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Waiting to Be Heard: A Memoir - Amanda Knox In November of 2007, Amanda Knox, an American college student studying abroad in Perugia, Italy, was arrested, along with two others, for the murder of her roommate, Britisher Meredith Kercher. Kercher's murder was an international news event in the truest sense (consider that the suspects were an American, an Italian and a guy from Cote d'Ivoire, and the victim from the UK, and the crime occurred in Italy). It probably wouldn't be much of a stretch to characterize Knox's trial as the "trial of the century," at least as far as the century has progressed. It was a pretty big deal.

I won't go into the details of the case since all of that is readily available on the internet, but to sum it up, Knox had been incarcerated since her arrest until she was acquitted of the crime in appeals court in 2011. For a year of her incarceration she was held without charge. In total, she spent four years in prison for a crime that she did not commit. All during this time, she found her character sexualized and demonized by tabloid media hungry for torrid sensationalism. Waiting to Be Heard is Knox's memoir of that experience.

The case was a big deal in my area, Knox being a Seattle native and a University of Washington student. I was a grad student at the UW at the time and had other things on my mind than following the news, but her case always seemed a bit off to me. While I'm generally skeptical on claims of innocence in real-life crime cases, Knox's alleged motives just seemed too bizarre, too far-fetched to make any sense. I didn't really think that she had any direct involvement in Kercher's murder.

Waiting to Be Heard was published in 2013, two years after her acquittal. Knox does a fairly decent job of telling her story, even if sometimes her writing seems rather unsophisticated, sometimes embarrassingly so with such blandly obvious observations as "Prison is a hard raw place, where people think of themselves first and where compassion is often forsaken." Her narrative is often repetitive, especially when she gets emotional and her attempts at sounding sincere sometimes sound as if she's trying too hard.

To her credit, however, Waiting to Be Heard appears to have been written by Knox herself without a co-writer and, despite my minor complaints above, is a satisfactory personal account of her experiences. The first half is a little bit of a slog to get through, but the narrative picks up in the last third when Knox approaches her final trial and we get into the finer details of the case.  I understand that her intent is to tell her side of the story and not to necessarily create a masterpiece of literature. To that end, she succeeds.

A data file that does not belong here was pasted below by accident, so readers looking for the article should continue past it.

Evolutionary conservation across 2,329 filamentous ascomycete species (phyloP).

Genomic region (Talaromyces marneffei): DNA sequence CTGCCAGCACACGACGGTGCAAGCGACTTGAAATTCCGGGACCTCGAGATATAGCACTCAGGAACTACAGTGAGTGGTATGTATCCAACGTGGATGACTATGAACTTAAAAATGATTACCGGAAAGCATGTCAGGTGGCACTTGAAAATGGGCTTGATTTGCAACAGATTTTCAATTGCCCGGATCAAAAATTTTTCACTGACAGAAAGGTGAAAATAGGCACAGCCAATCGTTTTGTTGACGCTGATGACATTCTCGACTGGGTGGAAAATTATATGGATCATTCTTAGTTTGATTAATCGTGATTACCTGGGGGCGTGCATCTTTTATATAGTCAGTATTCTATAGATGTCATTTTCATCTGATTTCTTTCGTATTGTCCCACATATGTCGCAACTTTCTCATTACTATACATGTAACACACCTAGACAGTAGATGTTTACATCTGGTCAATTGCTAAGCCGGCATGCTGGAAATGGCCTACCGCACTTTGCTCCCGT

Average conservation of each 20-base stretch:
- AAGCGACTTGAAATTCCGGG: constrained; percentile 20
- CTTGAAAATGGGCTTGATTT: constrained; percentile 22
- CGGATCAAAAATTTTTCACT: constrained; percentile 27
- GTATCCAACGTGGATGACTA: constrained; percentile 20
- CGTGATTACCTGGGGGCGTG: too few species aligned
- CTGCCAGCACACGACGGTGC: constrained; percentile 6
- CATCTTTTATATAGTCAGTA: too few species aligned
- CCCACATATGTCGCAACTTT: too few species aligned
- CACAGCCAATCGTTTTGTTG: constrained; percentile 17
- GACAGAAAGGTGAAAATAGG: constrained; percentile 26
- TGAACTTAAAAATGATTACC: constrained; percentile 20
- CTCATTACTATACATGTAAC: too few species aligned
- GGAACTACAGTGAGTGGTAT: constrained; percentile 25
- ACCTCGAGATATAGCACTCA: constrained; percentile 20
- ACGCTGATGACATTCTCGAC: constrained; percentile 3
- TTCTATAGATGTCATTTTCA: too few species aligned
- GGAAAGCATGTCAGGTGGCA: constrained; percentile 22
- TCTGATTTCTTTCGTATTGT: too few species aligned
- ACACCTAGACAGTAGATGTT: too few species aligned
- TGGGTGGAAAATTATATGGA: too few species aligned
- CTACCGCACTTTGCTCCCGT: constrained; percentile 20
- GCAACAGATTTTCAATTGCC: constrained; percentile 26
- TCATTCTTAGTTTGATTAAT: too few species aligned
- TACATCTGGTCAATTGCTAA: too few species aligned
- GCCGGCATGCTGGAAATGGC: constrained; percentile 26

I did learn some things from this, though. One, the Italian legal system, while basically similar to ours, is significantly different. For example, if they judge you a danger or a flight risk they can incarcerate you for up to a year without charging you. Juries consist of six members and are not screened for bias (and I get the impression from Knox's narrative, though she didn't specifically say it, that her jury was not sequestered and could be, thus, influenced by media). While courts do get it wrong sometimes here in the US, I find it hard to complain about the system overall in comparison to the Italian legal system (as least from what I know of it).

Secondly, as bad as paparazzi and tabloids are in the US, they are way worse in Europe! At least that is my impression, judging by the way the Kercher murder case was sensationalized. The real-life murder of Meredith Kercher was sad and senseless; the tabloids made it a lurid, trashy affair, capitalizing on the prosecutions bizarre claims of satanism, sex games gone wrong, drugs, etc. 

All in all, the whole case was a massive train wreck, filled with Keystone cops and self-serving prosecutors. The shame of it all is that if the investigation had not been handled so incompetently from the beginning the Kercher family, as well as those of Knox and Sollecito, would have been spared all of this unnecessary anguish.

Waiting to Be Heard, overall, is a satisfactory work and worth a look, if only to read Knox's perspective of the case and her incarceration. For those following the case, it is a must read, of course.